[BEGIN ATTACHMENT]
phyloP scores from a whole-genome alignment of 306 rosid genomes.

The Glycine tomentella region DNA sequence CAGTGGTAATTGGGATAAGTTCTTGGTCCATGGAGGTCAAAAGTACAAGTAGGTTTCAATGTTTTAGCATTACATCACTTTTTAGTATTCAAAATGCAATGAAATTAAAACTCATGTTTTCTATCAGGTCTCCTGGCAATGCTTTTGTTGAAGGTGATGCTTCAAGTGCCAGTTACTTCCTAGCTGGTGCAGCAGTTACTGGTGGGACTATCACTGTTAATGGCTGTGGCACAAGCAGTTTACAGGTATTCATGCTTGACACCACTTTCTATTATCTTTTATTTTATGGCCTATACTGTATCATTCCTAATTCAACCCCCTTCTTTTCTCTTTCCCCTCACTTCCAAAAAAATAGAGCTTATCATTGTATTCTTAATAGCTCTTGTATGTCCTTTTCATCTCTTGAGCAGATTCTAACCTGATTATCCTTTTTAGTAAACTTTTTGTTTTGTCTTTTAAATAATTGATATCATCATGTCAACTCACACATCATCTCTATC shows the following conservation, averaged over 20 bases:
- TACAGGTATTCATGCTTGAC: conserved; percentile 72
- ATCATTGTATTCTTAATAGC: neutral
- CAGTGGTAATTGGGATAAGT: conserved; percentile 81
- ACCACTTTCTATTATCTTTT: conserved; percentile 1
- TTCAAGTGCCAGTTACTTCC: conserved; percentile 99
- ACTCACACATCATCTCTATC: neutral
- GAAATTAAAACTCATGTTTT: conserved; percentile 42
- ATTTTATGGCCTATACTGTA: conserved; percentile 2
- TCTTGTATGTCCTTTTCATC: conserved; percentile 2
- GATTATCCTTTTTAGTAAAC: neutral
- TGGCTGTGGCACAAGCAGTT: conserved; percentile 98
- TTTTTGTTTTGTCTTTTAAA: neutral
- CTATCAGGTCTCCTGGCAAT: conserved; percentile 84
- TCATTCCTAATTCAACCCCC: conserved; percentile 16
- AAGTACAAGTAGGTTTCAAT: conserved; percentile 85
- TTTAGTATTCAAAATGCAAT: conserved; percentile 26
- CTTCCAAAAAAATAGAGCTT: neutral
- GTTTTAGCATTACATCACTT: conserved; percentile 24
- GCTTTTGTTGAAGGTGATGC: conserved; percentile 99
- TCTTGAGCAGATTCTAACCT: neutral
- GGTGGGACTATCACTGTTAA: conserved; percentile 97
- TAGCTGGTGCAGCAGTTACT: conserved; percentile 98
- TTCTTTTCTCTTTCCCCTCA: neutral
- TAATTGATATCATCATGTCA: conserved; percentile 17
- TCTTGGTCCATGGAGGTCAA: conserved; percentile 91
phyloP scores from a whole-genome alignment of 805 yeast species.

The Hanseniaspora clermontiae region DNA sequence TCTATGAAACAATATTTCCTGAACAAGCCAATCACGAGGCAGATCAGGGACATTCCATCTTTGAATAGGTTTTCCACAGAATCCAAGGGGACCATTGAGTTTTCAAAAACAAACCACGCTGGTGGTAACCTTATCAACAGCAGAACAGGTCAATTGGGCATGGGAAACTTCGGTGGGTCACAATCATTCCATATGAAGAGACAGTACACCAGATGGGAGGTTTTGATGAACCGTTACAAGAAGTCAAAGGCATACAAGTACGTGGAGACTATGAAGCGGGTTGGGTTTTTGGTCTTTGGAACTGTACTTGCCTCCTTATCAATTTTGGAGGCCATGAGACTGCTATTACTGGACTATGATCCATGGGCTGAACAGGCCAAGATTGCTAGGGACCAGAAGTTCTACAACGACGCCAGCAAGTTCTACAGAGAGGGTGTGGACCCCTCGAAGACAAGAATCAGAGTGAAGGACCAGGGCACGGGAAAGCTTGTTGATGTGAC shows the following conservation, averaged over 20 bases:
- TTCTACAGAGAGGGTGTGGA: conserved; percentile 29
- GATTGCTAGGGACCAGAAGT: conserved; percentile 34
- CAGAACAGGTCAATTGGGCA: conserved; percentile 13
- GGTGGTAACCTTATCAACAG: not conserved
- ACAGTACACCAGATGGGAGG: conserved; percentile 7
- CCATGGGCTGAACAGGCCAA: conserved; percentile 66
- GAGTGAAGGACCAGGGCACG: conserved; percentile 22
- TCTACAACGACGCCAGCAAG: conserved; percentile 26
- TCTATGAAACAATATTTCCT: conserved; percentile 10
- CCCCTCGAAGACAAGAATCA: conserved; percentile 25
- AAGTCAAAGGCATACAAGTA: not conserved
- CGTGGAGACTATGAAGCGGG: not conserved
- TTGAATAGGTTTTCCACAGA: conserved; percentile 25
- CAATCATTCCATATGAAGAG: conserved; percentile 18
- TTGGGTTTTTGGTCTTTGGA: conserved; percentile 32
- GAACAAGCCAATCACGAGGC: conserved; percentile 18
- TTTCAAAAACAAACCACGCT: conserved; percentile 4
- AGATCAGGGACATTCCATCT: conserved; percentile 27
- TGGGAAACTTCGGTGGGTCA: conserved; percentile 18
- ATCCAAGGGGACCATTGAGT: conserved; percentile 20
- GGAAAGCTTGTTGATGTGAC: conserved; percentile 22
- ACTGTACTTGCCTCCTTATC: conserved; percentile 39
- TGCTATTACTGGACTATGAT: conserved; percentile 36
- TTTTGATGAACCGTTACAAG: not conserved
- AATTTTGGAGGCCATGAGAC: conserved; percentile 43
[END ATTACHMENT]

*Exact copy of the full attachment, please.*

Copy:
phyloP scores from a whole-genome alignment of 306 rosid genomes.

The Glycine tomentella region DNA sequence CAGTGGTAATTGGGATAAGTTCTTGGTCCATGGAGGTCAAAAGTACAAGTAGGTTTCAATGTTTTAGCATTACATCACTTTTTAGTATTCAAAATGCAATGAAATTAAAACTCATGTTTTCTATCAGGTCTCCTGGCAATGCTTTTGTTGAAGGTGATGCTTCAAGTGCCAGTTACTTCCTAGCTGGTGCAGCAGTTACTGGTGGGACTATCACTGTTAATGGCTGTGGCACAAGCAGTTTACAGGTATTCATGCTTGACACCACTTTCTATTATCTTTTATTTTATGGCCTATACTGTATCATTCCTAATTCAACCCCCTTCTTTTCTCTTTCCCCTCACTTCCAAAAAAATAGAGCTTATCATTGTATTCTTAATAGCTCTTGTATGTCCTTTTCATCTCTTGAGCAGATTCTAACCTGATTATCCTTTTTAGTAAACTTTTTGTTTTGTCTTTTAAATAATTGATATCATCATGTCAACTCACACATCATCTCTATC shows the following conservation, averaged over 20 bases:
- TACAGGTATTCATGCTTGAC: conserved; percentile 72
- ATCATTGTATTCTTAATAGC: neutral
- CAGTGGTAATTGGGATAAGT: conserved; percentile 81
- ACCACTTTCTATTATCTTTT: conserved; percentile 1
- TTCAAGTGCCAGTTACTTCC: conserved; percentile 99
- ACTCACACATCATCTCTATC: neutral
- GAAATTAAAACTCATGTTTT: conserved; percentile 42
- ATTTTATGGCCTATACTGTA: conserved; percentile 2
- TCTTGTATGTCCTTTTCATC: conserved; percentile 2
- GATTATCCTTTTTAGTAAAC: neutral
- TGGCTGTGGCACAAGCAGTT: conserved; percentile 98
- TTTTTGTTTTGTCTTTTAAA: neutral
- CTATCAGGTCTCCTGGCAAT: conserved; percentile 84
- TCATTCCTAATTCAACCCCC: conserved; percentile 16
- AAGTACAAGTAGGTTTCAAT: conserved; percentile 85
- TTTAGTATTCAAAATGCAAT: conserved; percentile 26
- CTTCCAAAAAAATAGAGCTT: neutral
- GTTTTAGCATTACATCACTT: conserved; percentile 24
- GCTTTTGTTGAAGGTGATGC: conserved; percentile 99
- TCTTGAGCAGATTCTAACCT: neutral
- GGTGGGACTATCACTGTTAA: conserved; percentile 97
- TAGCTGGTGCAGCAGTTACT: conserved; percentile 98
- TTCTTTTCTCTTTCCCCTCA: neutral
- TAATTGATATCATCATGTCA: conserved; percentile 17
- TCTTGGTCCATGGAGGTCAA: conserved; percentile 91
phyloP scores from a whole-genome alignment of 805 yeast species.

The Hanseniaspora clermontiae region DNA sequence TCTATGAAACAATATTTCCTGAACAAGCCAATCACGAGGCAGATCAGGGACATTCCATCTTTGAATAGGTTTTCCACAGAATCCAAGGGGACCATTGAGTTTTCAAAAACAAACCACGCTGGTGGTAACCTTATCAACAGCAGAACAGGTCAATTGGGCATGGGAAACTTCGGTGGGTCACAATCATTCCATATGAAGAGACAGTACACCAGATGGGAGGTTTTGATGAACCGTTACAAGAAGTCAAAGGCATACAAGTACGTGGAGACTATGAAGCGGGTTGGGTTTTTGGTCTTTGGAACTGTACTTGCCTCCTTATCAATTTTGGAGGCCATGAGACTGCTATTACTGGACTATGATCCATGGGCTGAACAGGCCAAGATTGCTAGGGACCAGAAGTTCTACAACGACGCCAGCAAGTTCTACAGAGAGGGTGTGGACCCCTCGAAGACAAGAATCAGAGTGAAGGACCAGGGCACGGGAAAGCTTGTTGATGTGAC shows the following conservation, averaged over 20 bases:
- TTCTACAGAGAGGGTGTGGA: conserved; percentile 29
- GATTGCTAGGGACCAGAAGT: conserved; percentile 34
- CAGAACAGGTCAATTGGGCA: conserved; percentile 13
- GGTGGTAACCTTATCAACAG: not conserved
- ACAGTACACCAGATGGGAGG: conserved; percentile 7
- CCATGGGCTGAACAGGCCAA: conserved; percentile 66
- GAGTGAAGGACCAGGGCACG: conserved; percentile 22
- TCTACAACGACGCCAGCAAG: conserved; percentile 26
- TCTATGAAACAATATTTCCT: conserved; percentile 10
- CCCCTCGAAGACAAGAATCA: conserved; percentile 25
- AAGTCAAAGGCATACAAGTA: not conserved
- CGTGGAGACTATGAAGCGGG: not conserved
- TTGAATAGGTTTTCCACAGA: conserved; percentile 25
- CAATCATTCCATATGAAGAG: conserved; percentile 18
- TTGGGTTTTTGGTCTTTGGA: conserved; percentile 32
- GAACAAGCCAATCACGAGGC: conserved; percentile 18
- TTTCAAAAACAAACCACGCT: conserved; percentile 4
- AGATCAGGGACATTCCATCT: conserved; percentile 27
- TGGGAAACTTCGGTGGGTCA: conserved; percentile 18
- ATCCAAGGGGACCATTGAGT: conserved; percentile 20
- GGAAAGCTTGTTGATGTGAC: conserved; percentile 22
- ACTGTACTTGCCTCCTTATC: conserved; percentile 39
- TGCTATTACTGGACTATGAT: conserved; percentile 36
- TTTTGATGAACCGTTACAAG: not conserved
- AATTTTGGAGGCCATGAGAC: conserved; percentile 43